Sunday, June 11, 2006


Düşüncelerini "yaşasın-kahrolsun" kalıplarının dışında şekillendirebilenler için küreselleşme üzerine enteresan bir yazı:

" long as you have no realistic alternative to industrialization based on low wages, to oppose it means that you are willing to deny desperately poor people the best chance they have of progress for the sake of what amounts to an aesthetic standard--that is, the fact that you don't like the idea of workers being paid a pittance to supply rich Westerners with fashion items.

In short, my correspondents are not entitled to their self-righteousness. They have not thought the matter through. And when the hopes of hundreds of millions are at stake, thinking things through is not just good intellectual practice. It is a moral duty."

In Praise of Cheap Labor

The infinitesimal and the infinite

Infinitesimal and infinity concepts in mathematics amaze me. Some unorganized thoughts:

  • How can we prove that dx^2=0? Is the following reasoning correct (thanx to Fatih):

    Let "x" be a real number in the interval (0,1). We know that in that interval x^2 is smaller than x. Now dx is smaller than 1. Then, dx^2 must be smaller than dx. But since dx is an infinitesimal number, the only number smaller than dx is zero.

  • Why does an infinitesimal rotation not change the orientation of a vector? This assumption is employed in finding the derivative of a unit vector in polar coordinates:

  • How can we know that the usual arithmetic operations like +, -, *, / are valid or invalid for infinitesimal and infinite numbers?

  • What does "undefined" mean in mathematics and how do we claim that 0/0, inf/inf, inf-inf, inf/0 are undefined? Can we use the following argument:

    1/inf = 0 = 2/inf. But we can't do this: (1/inf)*inf=(2/inf)*inf which leads to the contradiction 1=2. Is that the reason we say inf/inf is undefined?

  • What's the difference between zero and void (nothingness)?

  • 2 apples - 2 apples = zero
    2 apples - 2 apples = void?

    "No single mathematical creation has been more potent for the general on-go of intelligence and power." G.B. Halsted, referring to zero

    Saturday, June 10, 2006

    Fundamental theorem of calculus

    Yesterday, as part of a derivation I resorted to the Fundamental Theorem of Calculus. Unfortunately, I used bad intuition. Luckily, I have intelligent colleagues who can help me out in times of idiocity ;)

    Details below:

    It is a silly mistake about something very basic.

    Moral of the story: Keep questioning all your axioms and assumptions, and keep discussing with intelligent people.

    Sunday, June 04, 2006

    Orbital Mechanics

    I had this urge to write a little program to simulate a sattelite orbiting the Earth. Since I don't play Starcraft anymore, I have the time and energy to do it! So I wrote a first version using Matlab:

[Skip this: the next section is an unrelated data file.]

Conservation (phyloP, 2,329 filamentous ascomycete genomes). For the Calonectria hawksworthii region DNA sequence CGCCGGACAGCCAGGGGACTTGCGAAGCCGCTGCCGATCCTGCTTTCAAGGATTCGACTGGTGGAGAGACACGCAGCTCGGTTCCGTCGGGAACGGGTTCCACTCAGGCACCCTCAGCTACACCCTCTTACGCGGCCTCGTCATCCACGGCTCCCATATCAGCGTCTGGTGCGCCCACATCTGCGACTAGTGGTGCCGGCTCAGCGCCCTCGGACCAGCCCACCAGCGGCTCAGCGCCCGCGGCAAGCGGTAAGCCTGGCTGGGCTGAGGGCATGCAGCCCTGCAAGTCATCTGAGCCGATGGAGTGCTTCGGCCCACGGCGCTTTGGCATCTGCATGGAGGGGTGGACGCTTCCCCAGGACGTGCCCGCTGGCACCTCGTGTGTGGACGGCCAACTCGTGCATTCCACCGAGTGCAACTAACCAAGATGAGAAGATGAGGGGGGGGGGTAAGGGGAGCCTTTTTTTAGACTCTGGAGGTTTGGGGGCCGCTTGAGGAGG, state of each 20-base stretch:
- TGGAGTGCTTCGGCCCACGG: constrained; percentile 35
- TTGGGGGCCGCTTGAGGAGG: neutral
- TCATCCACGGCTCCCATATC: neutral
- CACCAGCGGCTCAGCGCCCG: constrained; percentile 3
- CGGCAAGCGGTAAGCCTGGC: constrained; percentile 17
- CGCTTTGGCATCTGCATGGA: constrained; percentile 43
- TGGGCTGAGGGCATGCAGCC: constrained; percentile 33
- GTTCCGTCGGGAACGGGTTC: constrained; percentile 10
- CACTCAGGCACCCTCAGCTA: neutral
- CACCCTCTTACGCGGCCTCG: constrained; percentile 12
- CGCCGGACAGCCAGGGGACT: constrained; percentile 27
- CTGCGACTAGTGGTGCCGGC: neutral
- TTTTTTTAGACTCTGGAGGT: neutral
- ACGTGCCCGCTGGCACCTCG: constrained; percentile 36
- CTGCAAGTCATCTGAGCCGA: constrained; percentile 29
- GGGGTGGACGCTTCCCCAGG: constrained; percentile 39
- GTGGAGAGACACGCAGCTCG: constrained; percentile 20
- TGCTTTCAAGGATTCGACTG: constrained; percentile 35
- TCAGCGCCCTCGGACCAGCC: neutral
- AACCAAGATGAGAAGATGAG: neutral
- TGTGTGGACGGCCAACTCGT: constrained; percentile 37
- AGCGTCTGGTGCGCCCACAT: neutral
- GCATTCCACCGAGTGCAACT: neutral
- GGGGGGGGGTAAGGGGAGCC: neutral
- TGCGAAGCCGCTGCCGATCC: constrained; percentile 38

The easiest part was the mechanics. I spend more time on tiring Matlab details, like how you can do an animation, that you can't have fixed interval outputs with ode45, you have to do interpolation if you want it badly etc.

    As for the orbital mechanics part, go check out It is a fantastic site.

    Friday, June 02, 2006

    Sqr problem in Delphi

    Recently, I wrote a program that at one stage had to calculate the square of a number. I saw that sometimes I got strange results. I was using the sqr function in Delphi. Upon closer inspection I discovered that when you input an integer to sqr, its output was an integer too. This means that you might get in trouble if the square of your input exceeds Delphi's integer limit which is (2^31)-1 or 2147483647 (a 32 bit number).

    Normally one would expect the sqr function to throw an exception in case of an overflow. As a matter of fact, if you try to evaluate X*X where X=100000, you get an "integer overflow" complaint from the compiler because X*X=1e10 which is larger than (2^31)-1. However, if you use sqr(X) instead, the compiler happily calculates the result as... 1410065408! The sqr function does not catch integer overflows, instead, it provides the result that fits in 32 slots. Id est, it discards the remaining bits.

    Let me explain: 1e10 is 1001010100000010111110010000000000 in binary. This is a number that requires 34 bits. However, integer has only 32 bits. So you kiss goodbye to the 33rd and 34th bits which leaves you with 01010100000010111110010000000000 which is... voila... 1410065408, exactly the result that sqr(X) gave us.

    I advise to use the power function to be safe because power(X,2) gives the correct results.

    Moral of the story: Always use functions like sqr, sqrt, cos, atan with extreme caution. Be sure to have explicit tests that just verify those functions, especially off limits.

    You can download the executable and the source code of my little Delphi program if you don't believe me ;)

    Thursday, June 01, 2006


    Allah önce Adem'i yaratmış ve cennete koymuş. Gel zaman git zaman Allah Adem'in cennete canının sıkıldığını görmüş ve sormuş: "Hayrola Adem, nedir derdin?"

    Adem: "Valla n'olsun, cennet iyi hoş ama konuşacak, dertleşecek kimse yok, canım sıkkın."

    - E, o zaman sana bir kadın yapalım. Bu kadın seninle hoş sohbet eder, sana hiç itiraz etmez, haksız olduğu zaman ilk kendisi itiraf eder, dır dır etmez, sana yemek yapar, elbiselerini yıkar, hiç başı ağrımaz, ne zaman istersen aşka hazır olur

    Tabi Adem'mimiz biraz kuşkulanır ve sorar: "İyi güzel de bu kadın bana neye mal olacak?"

    -Bir bacak ve bir kolunu alırım

    Adem vücudunu yoklayıp biraz düşündükten sonra: "Peki bir kaburga kemiğine ne yapabilirsin?"

    Hikayenin gerisini hepimiz biliyoruz...